Give a Gal Some Pruners and Stand Back

It’s that time of year, in my zone 6b-7 garden, when some of my plants need cutting back.  The general rule is when the forsythia are blooming, it’s time to grab those pruners and loppers and get to work.  Well, the forsythia are blooming, so it’s time to get pruning.

The first participants of the pruning game are my roses. I only have two varieties and both are climbers. Climbing roses don’t have to be pruned,  but doing so helps keep them at a manageable height, removes old canes and promotes new growth.

One of the roses is an old variety call ‘New Dawn’.

courtesy of Wayside Gardens

courtesy of Wayside Gardens

‘New Dawn’ was first introduced around the 1930’s. It is a very disease resistant, very hardy, and a VERY thorny rose and does great in the heat and humidity of Arkansas. The roses are light pink and slightly fragrant. I planted several along my steel pipe fence that borders our driveway and county road. It’s best for this rose to have strong support and the first year it grew about six to eight feet. I decided to leave it alone and, after several years, it looked wild and out of control. Some canes had gotten at least fifteen feet long and stretched well into the field.   So, I cut them back. I wish I could tell you I carefully looked at every cane, visualizing its place and purpose on the plant, but I got caught up in the moment and once I started cutting, not one cane was spared. I was in such a pruning frenzy, I didn’t get any before and after shots.  Sorry.

I pulled myself together and headed toward the ‘Zephrin Drouhin’. This rose is well behaved, no thorns, no disease or bug problems, smells heavenly and is my friend. I have this rose in a bed that gets afternoon shade and it rewards me with an unbelievable show of beauty around Mother’s Day.

zephrin drouhin

This will become….



The next group of plants I tackle are the hydrangea’s.  Now, before you run out and cut back your hydrangea’s you need to know what species you have.  Mine is Hydrangea  arborescens and blooms on new wood or new stems so cutting back now will not affect the blooming season.  Some bloom on old wood meaning the stems that have been on the plant since the last year (the common pink and blue varieties) will be the ones to bloom.  If you cut these back now, you will not have any blooms for the season.   And that’s just wrong.   So, moral of the story, know your hydrangea.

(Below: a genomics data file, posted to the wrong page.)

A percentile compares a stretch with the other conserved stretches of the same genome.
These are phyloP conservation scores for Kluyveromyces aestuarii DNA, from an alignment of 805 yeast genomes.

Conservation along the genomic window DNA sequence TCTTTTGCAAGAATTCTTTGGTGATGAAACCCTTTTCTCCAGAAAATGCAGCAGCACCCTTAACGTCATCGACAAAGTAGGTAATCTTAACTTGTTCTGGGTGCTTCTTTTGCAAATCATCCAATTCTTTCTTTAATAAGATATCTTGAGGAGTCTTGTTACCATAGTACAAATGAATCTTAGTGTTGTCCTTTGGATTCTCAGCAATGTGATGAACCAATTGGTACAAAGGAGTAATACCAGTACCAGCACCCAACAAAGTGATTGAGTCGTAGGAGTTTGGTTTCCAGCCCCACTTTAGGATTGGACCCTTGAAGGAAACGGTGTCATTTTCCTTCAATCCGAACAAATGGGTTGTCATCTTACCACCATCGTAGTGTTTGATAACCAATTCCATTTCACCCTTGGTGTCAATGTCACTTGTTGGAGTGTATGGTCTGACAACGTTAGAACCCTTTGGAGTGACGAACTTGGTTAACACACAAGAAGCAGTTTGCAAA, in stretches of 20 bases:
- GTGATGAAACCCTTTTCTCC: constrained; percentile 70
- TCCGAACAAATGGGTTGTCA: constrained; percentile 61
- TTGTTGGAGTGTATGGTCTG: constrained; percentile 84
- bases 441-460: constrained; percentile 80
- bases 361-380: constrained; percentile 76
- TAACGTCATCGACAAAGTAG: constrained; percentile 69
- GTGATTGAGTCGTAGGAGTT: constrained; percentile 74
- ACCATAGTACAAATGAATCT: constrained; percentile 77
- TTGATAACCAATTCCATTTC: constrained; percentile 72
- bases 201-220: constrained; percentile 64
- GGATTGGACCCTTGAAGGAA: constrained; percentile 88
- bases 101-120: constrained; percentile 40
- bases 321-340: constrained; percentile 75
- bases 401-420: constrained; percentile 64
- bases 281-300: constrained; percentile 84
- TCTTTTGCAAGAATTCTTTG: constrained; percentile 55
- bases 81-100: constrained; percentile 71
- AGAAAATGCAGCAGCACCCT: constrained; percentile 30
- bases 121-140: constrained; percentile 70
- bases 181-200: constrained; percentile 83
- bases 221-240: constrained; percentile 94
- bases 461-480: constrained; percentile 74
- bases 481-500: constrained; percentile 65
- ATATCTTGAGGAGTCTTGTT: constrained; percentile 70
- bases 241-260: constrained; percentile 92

From this..


to this…

to this!

to this!

Next are the grasses.   Now is a good time to trim these back to about six to eight inches.  This does not have to be done, but I don’t like to look at the dried grass mixed with the foliage of this dwarf zebra grass (Miscanthus sinensis).

zebra grass

from this…

zebra grass

to this…

to this.
(courtesy of Dave’s Garden)

One thing I do NOT prune back are my Crepe Myrtles.   I love their natural shape and they bloom their ever-lovin’ heart out in the worst part of our summer.  My crepes are a smaller variety, about 10 feet, with pinkish-red blooms.  They bloom the entire month of August when all I want to do is stay in where it’s cool.


So, I  don’t understand why people love to cut these shrubs  back to almost nothing.  Do these people do this to all of their trees?  No, that would look silly. Then why pick on the poor Crepe Myrtle?

Around these parts, this horrific pruning method is called Crepe Murder.  What I am about to show you is graphic.  For those with weak stomachs, prepare yourself.  For those with small children in your lap, parental discretion is advised.

from internet

Crepe Murder from undisclosed location

For more on Crepe Murder’s and exposing those that commit this heinous crime, check out The Grumpy Gardener’s article at

Remember to prune responsibly.


About the blonde gardener

I'm an Arkansas girl born and raised. I garden in the beautiful Northwest part of the state (zone 6b or 7) surrounded by the Ozark Mountains. My favorite part about the area is we have 4 distinct seasons and are able to enjoy a variety of activities. My main passion is gardening but I also enjoy hiking, birding, 4-wheeling and motorcycle trips. Basically anything outside. Thanks for stopping by! Brenda
This entry was posted in Arkansas blogger, Garden, Pruning and tagged , , , , . Bookmark the permalink.

14 Responses to Give a Gal Some Pruners and Stand Back

  1. Speaking for myself, I find pruning very satisfying. I like to think of it as creative destruction!


  2. Peter/Outlaw says:

    Wow! You go gardener! Note to self – don’t stand still in Brenda’s garden for too long or you may get pruned. I’ve also been starting the spring clean up/ pruning ritual. It feels good to be outside again.


  3. I have Rosa ‘New Dawn’ also. It is a good climber, I have to prun it 3 times a year, very good performer and fragrant!


  4. A few more weeks, and I’ll be out there, too! I’ve got 3 New Dawn roses…Sometimes, I just get frustrated and cut them all the way back. By the end of the summer, they’ve reached the roof again!


  5. Holleygarden says:

    Doesn’t it feel good to get out in the garden and prune? I love how the garden looks afterward, too – neat and tidy.


  6. Pingback: We Are Late For Our Haircuts | The Blonde Gardener

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